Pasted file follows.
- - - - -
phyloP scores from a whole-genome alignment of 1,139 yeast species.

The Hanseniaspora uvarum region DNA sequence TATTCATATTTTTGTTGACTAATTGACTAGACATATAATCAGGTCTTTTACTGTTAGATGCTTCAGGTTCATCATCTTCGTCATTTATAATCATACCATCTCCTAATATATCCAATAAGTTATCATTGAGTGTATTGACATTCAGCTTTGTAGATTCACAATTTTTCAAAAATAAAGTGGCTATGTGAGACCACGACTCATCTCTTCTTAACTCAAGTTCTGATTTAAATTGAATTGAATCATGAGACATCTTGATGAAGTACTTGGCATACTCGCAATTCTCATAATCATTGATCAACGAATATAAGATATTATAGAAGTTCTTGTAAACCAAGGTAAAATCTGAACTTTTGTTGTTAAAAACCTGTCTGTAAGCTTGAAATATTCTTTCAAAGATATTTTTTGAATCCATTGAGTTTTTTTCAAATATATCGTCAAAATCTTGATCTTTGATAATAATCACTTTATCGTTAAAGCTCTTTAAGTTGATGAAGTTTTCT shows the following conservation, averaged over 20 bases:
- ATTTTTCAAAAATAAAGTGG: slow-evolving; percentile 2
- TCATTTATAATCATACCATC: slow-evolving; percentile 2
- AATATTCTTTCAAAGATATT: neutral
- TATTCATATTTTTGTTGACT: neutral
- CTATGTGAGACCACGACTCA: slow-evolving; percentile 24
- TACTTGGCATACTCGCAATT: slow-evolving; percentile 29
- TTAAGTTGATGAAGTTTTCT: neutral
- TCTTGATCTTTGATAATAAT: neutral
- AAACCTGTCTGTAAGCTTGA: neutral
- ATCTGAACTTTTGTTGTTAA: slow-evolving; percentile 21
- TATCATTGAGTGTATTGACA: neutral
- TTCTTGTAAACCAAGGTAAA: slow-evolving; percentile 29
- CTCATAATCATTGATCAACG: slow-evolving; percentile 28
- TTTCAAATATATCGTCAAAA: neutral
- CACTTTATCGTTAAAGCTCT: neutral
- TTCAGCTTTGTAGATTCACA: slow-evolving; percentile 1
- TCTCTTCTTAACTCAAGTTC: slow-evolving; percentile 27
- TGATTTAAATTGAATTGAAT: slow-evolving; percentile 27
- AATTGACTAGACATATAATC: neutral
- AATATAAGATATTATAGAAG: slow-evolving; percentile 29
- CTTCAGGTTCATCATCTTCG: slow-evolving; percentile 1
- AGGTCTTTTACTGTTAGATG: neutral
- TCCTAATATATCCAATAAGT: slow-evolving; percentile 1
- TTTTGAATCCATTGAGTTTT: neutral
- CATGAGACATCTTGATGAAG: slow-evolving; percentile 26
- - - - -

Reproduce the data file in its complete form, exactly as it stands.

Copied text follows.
phyloP scores from a whole-genome alignment of 1,139 yeast species.

The Hanseniaspora uvarum region DNA sequence TATTCATATTTTTGTTGACTAATTGACTAGACATATAATCAGGTCTTTTACTGTTAGATGCTTCAGGTTCATCATCTTCGTCATTTATAATCATACCATCTCCTAATATATCCAATAAGTTATCATTGAGTGTATTGACATTCAGCTTTGTAGATTCACAATTTTTCAAAAATAAAGTGGCTATGTGAGACCACGACTCATCTCTTCTTAACTCAAGTTCTGATTTAAATTGAATTGAATCATGAGACATCTTGATGAAGTACTTGGCATACTCGCAATTCTCATAATCATTGATCAACGAATATAAGATATTATAGAAGTTCTTGTAAACCAAGGTAAAATCTGAACTTTTGTTGTTAAAAACCTGTCTGTAAGCTTGAAATATTCTTTCAAAGATATTTTTTGAATCCATTGAGTTTTTTTCAAATATATCGTCAAAATCTTGATCTTTGATAATAATCACTTTATCGTTAAAGCTCTTTAAGTTGATGAAGTTTTCT shows the following conservation, averaged over 20 bases:
- ATTTTTCAAAAATAAAGTGG: slow-evolving; percentile 2
- TCATTTATAATCATACCATC: slow-evolving; percentile 2
- AATATTCTTTCAAAGATATT: neutral
- TATTCATATTTTTGTTGACT: neutral
- CTATGTGAGACCACGACTCA: slow-evolving; percentile 24
- TACTTGGCATACTCGCAATT: slow-evolving; percentile 29
- TTAAGTTGATGAAGTTTTCT: neutral
- TCTTGATCTTTGATAATAAT: neutral
- AAACCTGTCTGTAAGCTTGA: neutral
- ATCTGAACTTTTGTTGTTAA: slow-evolving; percentile 21
- TATCATTGAGTGTATTGACA: neutral
- TTCTTGTAAACCAAGGTAAA: slow-evolving; percentile 29
- CTCATAATCATTGATCAACG: slow-evolving; percentile 28
- TTTCAAATATATCGTCAAAA: neutral
- CACTTTATCGTTAAAGCTCT: neutral
- TTCAGCTTTGTAGATTCACA: slow-evolving; percentile 1
- TCTCTTCTTAACTCAAGTTC: slow-evolving; percentile 27
- TGATTTAAATTGAATTGAAT: slow-evolving; percentile 27
- AATTGACTAGACATATAATC: neutral
- AATATAAGATATTATAGAAG: slow-evolving; percentile 29
- CTTCAGGTTCATCATCTTCG: slow-evolving; percentile 1
- AGGTCTTTTACTGTTAGATG: neutral
- TCCTAATATATCCAATAAGT: slow-evolving; percentile 1
- TTTTGAATCCATTGAGTTTT: neutral
- CATGAGACATCTTGATGAAG: slow-evolving; percentile 26